“Living in St. Petersburg, everything was right there before me. Russian history? Choose one of the hundreds of museums. Russian arts? Pick a museum or theater–you won’t even come close to getting to them all. Russian orthodox religion? There are cathedrals to tour and believers to talk with. […] But I have to say my best memories came from a hobby I picked up on a whim. I bought an old Russian camera and started messing with it trying to take pictures of St. Petersburg (this is before digital cameras were really a thing). I went everywhere and photographed everything I could: not terribly artistic, but it made for great memories. It gave me something to work on while I was seeing these amazing places like the Summer Gardens, Smolnyi Cathedral in the fall, the Summer Palace, and the Art Institute. I took a particular interest in night photography because I thought the buildings around St. Petersburg were so beautiful, especially lit up at night. My photographic skills were not great (a remote shutter would’ve helped immensely), but walking around St. Petersburg at night and seeing these things in the dark and covered with snow made an already-magical place even more so—and created magical memories as well. I also had the chance to meet people and just talk with them as best my language would allow, and learn more about the city and its residents. Probably it was not the best idea wandering around at night by myself, but memories like that you cannot make any other way.”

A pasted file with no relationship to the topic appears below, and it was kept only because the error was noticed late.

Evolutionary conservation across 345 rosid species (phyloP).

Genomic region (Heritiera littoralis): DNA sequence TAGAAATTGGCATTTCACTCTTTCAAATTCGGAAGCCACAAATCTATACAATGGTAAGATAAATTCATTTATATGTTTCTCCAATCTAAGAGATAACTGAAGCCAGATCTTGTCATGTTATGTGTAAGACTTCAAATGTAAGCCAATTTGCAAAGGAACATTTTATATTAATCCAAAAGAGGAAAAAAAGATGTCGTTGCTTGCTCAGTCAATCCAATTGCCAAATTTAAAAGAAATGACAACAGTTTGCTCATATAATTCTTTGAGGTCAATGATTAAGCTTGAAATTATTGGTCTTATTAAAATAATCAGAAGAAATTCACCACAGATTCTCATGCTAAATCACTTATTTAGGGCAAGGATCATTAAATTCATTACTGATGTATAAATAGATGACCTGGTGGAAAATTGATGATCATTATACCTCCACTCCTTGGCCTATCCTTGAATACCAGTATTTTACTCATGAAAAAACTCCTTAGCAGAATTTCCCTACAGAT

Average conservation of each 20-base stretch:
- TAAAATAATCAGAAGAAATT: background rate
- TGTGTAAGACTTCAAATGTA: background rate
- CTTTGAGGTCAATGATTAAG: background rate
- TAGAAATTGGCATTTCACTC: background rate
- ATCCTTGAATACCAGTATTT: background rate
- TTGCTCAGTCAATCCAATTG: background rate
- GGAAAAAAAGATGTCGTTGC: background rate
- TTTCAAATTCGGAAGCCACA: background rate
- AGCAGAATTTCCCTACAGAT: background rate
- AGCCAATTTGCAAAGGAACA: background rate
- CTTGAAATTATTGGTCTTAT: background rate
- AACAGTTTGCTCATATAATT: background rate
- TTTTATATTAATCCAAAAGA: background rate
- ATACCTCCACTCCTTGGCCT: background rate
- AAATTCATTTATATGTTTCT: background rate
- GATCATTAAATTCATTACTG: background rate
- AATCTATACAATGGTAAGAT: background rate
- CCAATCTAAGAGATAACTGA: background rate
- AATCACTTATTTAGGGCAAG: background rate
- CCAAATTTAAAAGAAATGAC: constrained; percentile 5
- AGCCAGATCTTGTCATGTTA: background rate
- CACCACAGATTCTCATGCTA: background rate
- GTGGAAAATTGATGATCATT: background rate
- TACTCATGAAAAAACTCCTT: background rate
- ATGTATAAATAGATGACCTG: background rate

-Andy F. (’01)

2002

“I loved exploring, and St. Petersburg is a city that lends itself to getting deliberately lost along canals and in back alleys. I enjoyed walking with friends through the almost desolate nighttime streets of Vasilievsky Ostrov (where I lived), exploring smaller sites such as the Museum of the Defense and Siege of Leningrad. We also enjoyed the perks of student life, such as getting student prices at the Mariinsky Theater.” 

-Matt Burke (’02)

2003